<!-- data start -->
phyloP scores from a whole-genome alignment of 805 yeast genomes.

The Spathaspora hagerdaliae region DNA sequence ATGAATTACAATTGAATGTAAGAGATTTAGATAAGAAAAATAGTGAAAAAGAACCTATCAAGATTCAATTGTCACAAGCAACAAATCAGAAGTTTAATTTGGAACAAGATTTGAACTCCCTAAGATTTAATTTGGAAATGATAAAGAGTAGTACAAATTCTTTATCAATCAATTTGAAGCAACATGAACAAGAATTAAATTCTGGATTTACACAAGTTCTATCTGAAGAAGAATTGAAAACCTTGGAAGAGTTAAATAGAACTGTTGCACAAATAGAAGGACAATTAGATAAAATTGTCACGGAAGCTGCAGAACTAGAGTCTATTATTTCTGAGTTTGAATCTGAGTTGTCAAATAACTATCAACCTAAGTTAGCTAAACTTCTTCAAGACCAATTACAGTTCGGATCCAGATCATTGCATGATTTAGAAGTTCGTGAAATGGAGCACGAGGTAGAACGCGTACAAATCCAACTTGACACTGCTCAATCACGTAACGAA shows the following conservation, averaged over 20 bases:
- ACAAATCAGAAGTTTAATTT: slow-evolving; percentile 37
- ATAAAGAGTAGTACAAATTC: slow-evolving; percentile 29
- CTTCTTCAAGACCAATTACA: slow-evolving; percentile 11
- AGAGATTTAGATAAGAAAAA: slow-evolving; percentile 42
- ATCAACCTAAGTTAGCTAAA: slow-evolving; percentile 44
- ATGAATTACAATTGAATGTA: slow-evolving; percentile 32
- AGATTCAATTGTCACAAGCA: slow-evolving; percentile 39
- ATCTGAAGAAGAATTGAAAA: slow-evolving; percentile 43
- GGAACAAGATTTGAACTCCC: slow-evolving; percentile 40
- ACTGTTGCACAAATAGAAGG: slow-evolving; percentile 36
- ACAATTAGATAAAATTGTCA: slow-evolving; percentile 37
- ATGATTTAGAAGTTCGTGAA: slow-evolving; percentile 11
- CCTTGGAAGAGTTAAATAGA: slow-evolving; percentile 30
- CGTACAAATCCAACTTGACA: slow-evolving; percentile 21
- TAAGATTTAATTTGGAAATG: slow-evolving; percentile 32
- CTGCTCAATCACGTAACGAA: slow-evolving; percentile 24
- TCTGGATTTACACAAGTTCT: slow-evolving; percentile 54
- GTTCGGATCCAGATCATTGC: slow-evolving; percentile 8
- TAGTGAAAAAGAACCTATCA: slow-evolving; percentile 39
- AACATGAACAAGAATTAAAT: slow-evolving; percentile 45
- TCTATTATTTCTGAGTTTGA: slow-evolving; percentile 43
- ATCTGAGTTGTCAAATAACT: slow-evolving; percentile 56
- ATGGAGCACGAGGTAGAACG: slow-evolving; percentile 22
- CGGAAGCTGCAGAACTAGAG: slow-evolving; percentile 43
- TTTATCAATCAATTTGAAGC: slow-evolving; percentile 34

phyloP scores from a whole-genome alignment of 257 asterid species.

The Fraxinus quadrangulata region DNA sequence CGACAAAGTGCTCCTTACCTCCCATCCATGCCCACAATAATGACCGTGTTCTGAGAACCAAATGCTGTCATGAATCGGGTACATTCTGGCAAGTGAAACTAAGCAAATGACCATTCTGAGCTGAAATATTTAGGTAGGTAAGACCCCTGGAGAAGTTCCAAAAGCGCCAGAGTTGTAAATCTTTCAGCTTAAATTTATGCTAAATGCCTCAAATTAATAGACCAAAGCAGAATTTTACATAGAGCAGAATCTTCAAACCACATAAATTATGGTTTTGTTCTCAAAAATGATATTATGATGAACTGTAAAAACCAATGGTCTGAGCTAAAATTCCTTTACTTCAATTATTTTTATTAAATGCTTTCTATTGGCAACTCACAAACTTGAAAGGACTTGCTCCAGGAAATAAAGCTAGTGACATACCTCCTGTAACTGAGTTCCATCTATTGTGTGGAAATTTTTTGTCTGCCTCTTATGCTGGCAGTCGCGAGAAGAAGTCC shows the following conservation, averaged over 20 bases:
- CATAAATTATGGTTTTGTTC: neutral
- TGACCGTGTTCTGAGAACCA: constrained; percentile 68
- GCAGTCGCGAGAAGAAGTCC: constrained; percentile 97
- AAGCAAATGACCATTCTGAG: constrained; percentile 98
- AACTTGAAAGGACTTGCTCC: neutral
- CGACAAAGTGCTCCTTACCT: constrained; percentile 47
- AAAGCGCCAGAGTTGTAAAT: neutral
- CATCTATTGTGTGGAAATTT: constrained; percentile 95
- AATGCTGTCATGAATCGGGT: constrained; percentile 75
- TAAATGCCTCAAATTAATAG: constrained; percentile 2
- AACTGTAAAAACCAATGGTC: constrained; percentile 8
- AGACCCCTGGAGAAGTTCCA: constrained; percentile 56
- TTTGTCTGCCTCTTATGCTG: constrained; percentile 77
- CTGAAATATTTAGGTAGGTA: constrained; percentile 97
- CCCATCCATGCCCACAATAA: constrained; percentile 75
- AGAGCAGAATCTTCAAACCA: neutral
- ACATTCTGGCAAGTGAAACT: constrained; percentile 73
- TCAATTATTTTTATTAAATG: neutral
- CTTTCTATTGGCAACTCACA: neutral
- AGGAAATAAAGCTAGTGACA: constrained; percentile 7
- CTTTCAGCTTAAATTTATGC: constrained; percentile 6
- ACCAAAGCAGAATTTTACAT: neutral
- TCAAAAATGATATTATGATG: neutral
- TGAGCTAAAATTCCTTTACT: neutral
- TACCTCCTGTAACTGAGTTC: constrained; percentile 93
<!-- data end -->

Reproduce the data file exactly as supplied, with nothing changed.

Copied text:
phyloP scores from a whole-genome alignment of 805 yeast genomes.

The Spathaspora hagerdaliae region DNA sequence ATGAATTACAATTGAATGTAAGAGATTTAGATAAGAAAAATAGTGAAAAAGAACCTATCAAGATTCAATTGTCACAAGCAACAAATCAGAAGTTTAATTTGGAACAAGATTTGAACTCCCTAAGATTTAATTTGGAAATGATAAAGAGTAGTACAAATTCTTTATCAATCAATTTGAAGCAACATGAACAAGAATTAAATTCTGGATTTACACAAGTTCTATCTGAAGAAGAATTGAAAACCTTGGAAGAGTTAAATAGAACTGTTGCACAAATAGAAGGACAATTAGATAAAATTGTCACGGAAGCTGCAGAACTAGAGTCTATTATTTCTGAGTTTGAATCTGAGTTGTCAAATAACTATCAACCTAAGTTAGCTAAACTTCTTCAAGACCAATTACAGTTCGGATCCAGATCATTGCATGATTTAGAAGTTCGTGAAATGGAGCACGAGGTAGAACGCGTACAAATCCAACTTGACACTGCTCAATCACGTAACGAA shows the following conservation, averaged over 20 bases:
- ACAAATCAGAAGTTTAATTT: slow-evolving; percentile 37
- ATAAAGAGTAGTACAAATTC: slow-evolving; percentile 29
- CTTCTTCAAGACCAATTACA: slow-evolving; percentile 11
- AGAGATTTAGATAAGAAAAA: slow-evolving; percentile 42
- ATCAACCTAAGTTAGCTAAA: slow-evolving; percentile 44
- ATGAATTACAATTGAATGTA: slow-evolving; percentile 32
- AGATTCAATTGTCACAAGCA: slow-evolving; percentile 39
- ATCTGAAGAAGAATTGAAAA: slow-evolving; percentile 43
- GGAACAAGATTTGAACTCCC: slow-evolving; percentile 40
- ACTGTTGCACAAATAGAAGG: slow-evolving; percentile 36
- ACAATTAGATAAAATTGTCA: slow-evolving; percentile 37
- ATGATTTAGAAGTTCGTGAA: slow-evolving; percentile 11
- CCTTGGAAGAGTTAAATAGA: slow-evolving; percentile 30
- CGTACAAATCCAACTTGACA: slow-evolving; percentile 21
- TAAGATTTAATTTGGAAATG: slow-evolving; percentile 32
- CTGCTCAATCACGTAACGAA: slow-evolving; percentile 24
- TCTGGATTTACACAAGTTCT: slow-evolving; percentile 54
- GTTCGGATCCAGATCATTGC: slow-evolving; percentile 8
- TAGTGAAAAAGAACCTATCA: slow-evolving; percentile 39
- AACATGAACAAGAATTAAAT: slow-evolving; percentile 45
- TCTATTATTTCTGAGTTTGA: slow-evolving; percentile 43
- ATCTGAGTTGTCAAATAACT: slow-evolving; percentile 56
- ATGGAGCACGAGGTAGAACG: slow-evolving; percentile 22
- CGGAAGCTGCAGAACTAGAG: slow-evolving; percentile 43
- TTTATCAATCAATTTGAAGC: slow-evolving; percentile 34

phyloP scores from a whole-genome alignment of 257 asterid species.

The Fraxinus quadrangulata region DNA sequence CGACAAAGTGCTCCTTACCTCCCATCCATGCCCACAATAATGACCGTGTTCTGAGAACCAAATGCTGTCATGAATCGGGTACATTCTGGCAAGTGAAACTAAGCAAATGACCATTCTGAGCTGAAATATTTAGGTAGGTAAGACCCCTGGAGAAGTTCCAAAAGCGCCAGAGTTGTAAATCTTTCAGCTTAAATTTATGCTAAATGCCTCAAATTAATAGACCAAAGCAGAATTTTACATAGAGCAGAATCTTCAAACCACATAAATTATGGTTTTGTTCTCAAAAATGATATTATGATGAACTGTAAAAACCAATGGTCTGAGCTAAAATTCCTTTACTTCAATTATTTTTATTAAATGCTTTCTATTGGCAACTCACAAACTTGAAAGGACTTGCTCCAGGAAATAAAGCTAGTGACATACCTCCTGTAACTGAGTTCCATCTATTGTGTGGAAATTTTTTGTCTGCCTCTTATGCTGGCAGTCGCGAGAAGAAGTCC shows the following conservation, averaged over 20 bases:
- CATAAATTATGGTTTTGTTC: neutral
- TGACCGTGTTCTGAGAACCA: constrained; percentile 68
- GCAGTCGCGAGAAGAAGTCC: constrained; percentile 97
- AAGCAAATGACCATTCTGAG: constrained; percentile 98
- AACTTGAAAGGACTTGCTCC: neutral
- CGACAAAGTGCTCCTTACCT: constrained; percentile 47
- AAAGCGCCAGAGTTGTAAAT: neutral
- CATCTATTGTGTGGAAATTT: constrained; percentile 95
- AATGCTGTCATGAATCGGGT: constrained; percentile 75
- TAAATGCCTCAAATTAATAG: constrained; percentile 2
- AACTGTAAAAACCAATGGTC: constrained; percentile 8
- AGACCCCTGGAGAAGTTCCA: constrained; percentile 56
- TTTGTCTGCCTCTTATGCTG: constrained; percentile 77
- CTGAAATATTTAGGTAGGTA: constrained; percentile 97
- CCCATCCATGCCCACAATAA: constrained; percentile 75
- AGAGCAGAATCTTCAAACCA: neutral
- ACATTCTGGCAAGTGAAACT: constrained; percentile 73
- TCAATTATTTTTATTAAATG: neutral
- CTTTCTATTGGCAACTCACA: neutral
- AGGAAATAAAGCTAGTGACA: constrained; percentile 7
- CTTTCAGCTTAAATTTATGC: constrained; percentile 6
- ACCAAAGCAGAATTTTACAT: neutral
- TCAAAAATGATATTATGATG: neutral
- TGAGCTAAAATTCCTTTACT: neutral
- TACCTCCTGTAACTGAGTTC: constrained; percentile 93